1. Retain the officers that were elected on 1-29-05 and acknowledge that they are officers of a Progressive Caucus that encompasses the entire state. These officers would facilitate the growth of progressive caucuses across the state.
    2. Convene a Progressive Convention, possibly at the WSDCC in Pasco in April, and elect new officers that would have a broader mandate from progressives across the state.
    3. Those who were elected on 1/29/05 are the officers of the Progressive Caucus of the Washington State Democratic Central Committee, but are not officers of a broader Caucus that encompasses the entire state. Caucuses that form in LDs, CDs, and counties can elect their own officers and write their own bylaws (or not). The glue that binds these caucuses together is channels of communication.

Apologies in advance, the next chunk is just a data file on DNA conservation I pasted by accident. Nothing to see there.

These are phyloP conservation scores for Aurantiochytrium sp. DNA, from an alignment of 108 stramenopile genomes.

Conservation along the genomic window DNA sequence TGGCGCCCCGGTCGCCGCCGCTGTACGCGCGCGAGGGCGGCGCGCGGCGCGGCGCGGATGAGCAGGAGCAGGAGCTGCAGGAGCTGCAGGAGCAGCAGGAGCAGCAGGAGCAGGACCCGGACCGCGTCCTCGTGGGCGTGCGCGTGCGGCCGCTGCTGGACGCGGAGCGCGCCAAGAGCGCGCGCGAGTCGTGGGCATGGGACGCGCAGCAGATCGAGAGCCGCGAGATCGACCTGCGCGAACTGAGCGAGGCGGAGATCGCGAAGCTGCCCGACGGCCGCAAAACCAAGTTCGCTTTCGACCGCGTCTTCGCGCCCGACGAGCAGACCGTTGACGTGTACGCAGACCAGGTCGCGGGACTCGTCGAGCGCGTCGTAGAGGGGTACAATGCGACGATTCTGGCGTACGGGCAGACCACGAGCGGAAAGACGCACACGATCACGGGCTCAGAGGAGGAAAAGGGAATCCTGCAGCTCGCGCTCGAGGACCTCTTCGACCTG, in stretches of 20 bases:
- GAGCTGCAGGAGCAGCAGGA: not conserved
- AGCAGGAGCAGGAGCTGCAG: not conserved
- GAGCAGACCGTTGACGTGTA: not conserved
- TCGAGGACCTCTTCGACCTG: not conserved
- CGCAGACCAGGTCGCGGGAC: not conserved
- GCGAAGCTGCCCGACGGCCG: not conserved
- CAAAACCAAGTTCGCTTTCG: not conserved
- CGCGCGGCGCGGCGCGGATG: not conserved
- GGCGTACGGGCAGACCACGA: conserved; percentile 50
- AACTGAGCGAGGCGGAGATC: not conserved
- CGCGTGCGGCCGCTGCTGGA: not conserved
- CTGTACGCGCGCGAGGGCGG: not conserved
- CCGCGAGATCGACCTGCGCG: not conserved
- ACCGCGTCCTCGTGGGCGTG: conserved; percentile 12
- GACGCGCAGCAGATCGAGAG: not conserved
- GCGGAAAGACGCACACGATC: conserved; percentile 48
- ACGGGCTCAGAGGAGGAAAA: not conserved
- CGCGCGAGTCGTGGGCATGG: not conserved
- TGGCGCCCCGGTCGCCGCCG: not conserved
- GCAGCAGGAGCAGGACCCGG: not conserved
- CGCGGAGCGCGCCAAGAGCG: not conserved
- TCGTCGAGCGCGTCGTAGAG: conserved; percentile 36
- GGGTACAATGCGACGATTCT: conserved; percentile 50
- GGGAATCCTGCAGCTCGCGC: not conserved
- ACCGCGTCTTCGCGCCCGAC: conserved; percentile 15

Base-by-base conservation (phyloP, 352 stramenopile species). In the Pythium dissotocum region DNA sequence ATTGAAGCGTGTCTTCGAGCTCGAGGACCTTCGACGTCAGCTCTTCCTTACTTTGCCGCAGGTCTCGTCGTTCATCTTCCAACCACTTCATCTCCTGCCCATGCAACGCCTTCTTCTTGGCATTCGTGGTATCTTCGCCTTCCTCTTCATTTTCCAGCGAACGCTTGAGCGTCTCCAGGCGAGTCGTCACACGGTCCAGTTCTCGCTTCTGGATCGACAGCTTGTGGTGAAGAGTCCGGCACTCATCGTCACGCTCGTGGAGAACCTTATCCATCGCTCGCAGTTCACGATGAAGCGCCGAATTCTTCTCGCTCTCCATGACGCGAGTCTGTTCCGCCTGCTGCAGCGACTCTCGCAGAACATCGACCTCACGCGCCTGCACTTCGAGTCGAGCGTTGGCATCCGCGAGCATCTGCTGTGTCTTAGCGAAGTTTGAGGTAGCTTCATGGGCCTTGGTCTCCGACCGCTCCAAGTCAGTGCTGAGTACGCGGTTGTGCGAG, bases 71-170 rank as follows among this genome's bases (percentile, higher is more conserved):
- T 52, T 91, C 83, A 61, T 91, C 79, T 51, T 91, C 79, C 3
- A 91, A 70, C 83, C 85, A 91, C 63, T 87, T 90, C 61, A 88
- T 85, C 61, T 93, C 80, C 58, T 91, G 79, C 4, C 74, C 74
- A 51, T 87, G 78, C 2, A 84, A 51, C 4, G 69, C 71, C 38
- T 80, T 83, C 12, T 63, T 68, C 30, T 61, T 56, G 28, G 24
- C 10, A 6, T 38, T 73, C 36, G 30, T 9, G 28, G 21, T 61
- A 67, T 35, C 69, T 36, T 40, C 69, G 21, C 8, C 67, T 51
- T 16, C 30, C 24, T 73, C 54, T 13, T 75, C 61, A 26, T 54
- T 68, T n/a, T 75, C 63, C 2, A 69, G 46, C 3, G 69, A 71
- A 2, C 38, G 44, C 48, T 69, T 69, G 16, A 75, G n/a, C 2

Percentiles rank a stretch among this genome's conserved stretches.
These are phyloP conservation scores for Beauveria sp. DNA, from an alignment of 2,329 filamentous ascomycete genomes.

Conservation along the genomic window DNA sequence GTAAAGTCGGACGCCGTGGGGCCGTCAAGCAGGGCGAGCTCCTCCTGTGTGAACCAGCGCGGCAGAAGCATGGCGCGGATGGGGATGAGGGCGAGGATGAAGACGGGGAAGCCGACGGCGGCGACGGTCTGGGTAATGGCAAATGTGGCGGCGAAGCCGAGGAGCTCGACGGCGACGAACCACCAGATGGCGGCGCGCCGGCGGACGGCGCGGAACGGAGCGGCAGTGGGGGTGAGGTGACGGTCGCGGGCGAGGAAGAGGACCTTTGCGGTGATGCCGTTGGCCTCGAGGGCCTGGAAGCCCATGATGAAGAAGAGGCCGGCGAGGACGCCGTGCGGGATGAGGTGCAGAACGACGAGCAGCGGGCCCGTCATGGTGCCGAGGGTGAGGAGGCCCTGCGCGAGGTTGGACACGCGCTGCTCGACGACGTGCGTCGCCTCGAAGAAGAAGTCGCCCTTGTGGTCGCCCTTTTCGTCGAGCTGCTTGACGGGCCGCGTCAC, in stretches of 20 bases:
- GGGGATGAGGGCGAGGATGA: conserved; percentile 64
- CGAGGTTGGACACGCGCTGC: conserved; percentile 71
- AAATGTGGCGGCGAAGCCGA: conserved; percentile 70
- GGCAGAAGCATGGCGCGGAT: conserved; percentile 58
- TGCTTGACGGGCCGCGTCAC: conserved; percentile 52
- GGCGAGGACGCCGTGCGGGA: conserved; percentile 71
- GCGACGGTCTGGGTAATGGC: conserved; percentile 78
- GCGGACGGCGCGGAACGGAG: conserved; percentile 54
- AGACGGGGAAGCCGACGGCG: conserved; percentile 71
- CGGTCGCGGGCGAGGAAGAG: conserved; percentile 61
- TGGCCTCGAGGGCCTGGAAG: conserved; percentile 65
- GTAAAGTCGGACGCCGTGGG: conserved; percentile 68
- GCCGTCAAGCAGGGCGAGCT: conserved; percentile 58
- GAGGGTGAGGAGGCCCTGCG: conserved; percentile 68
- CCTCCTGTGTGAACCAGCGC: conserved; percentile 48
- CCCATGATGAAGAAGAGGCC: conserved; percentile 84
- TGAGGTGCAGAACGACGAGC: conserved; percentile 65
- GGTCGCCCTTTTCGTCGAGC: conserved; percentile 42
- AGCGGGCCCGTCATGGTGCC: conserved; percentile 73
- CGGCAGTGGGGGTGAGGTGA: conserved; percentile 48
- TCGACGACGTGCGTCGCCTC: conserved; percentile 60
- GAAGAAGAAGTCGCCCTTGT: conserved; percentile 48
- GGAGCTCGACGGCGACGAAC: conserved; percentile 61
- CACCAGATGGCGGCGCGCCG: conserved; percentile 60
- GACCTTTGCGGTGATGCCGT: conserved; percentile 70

The majority of those present favored option c, with three preferring option b.

Larry Kalb and Jessica Beckett agreed to send Chad Lupkes a write-up of how the WSPC formed on 1-29-05 with complete contact information for the officers elected. This information will be posted on the PDCW website on a page for the WSDCC Progressive Caucus. No other specific follow up action was decided upon by those present.

Whitney Neufeld-Kaiser Recorder of the Minutes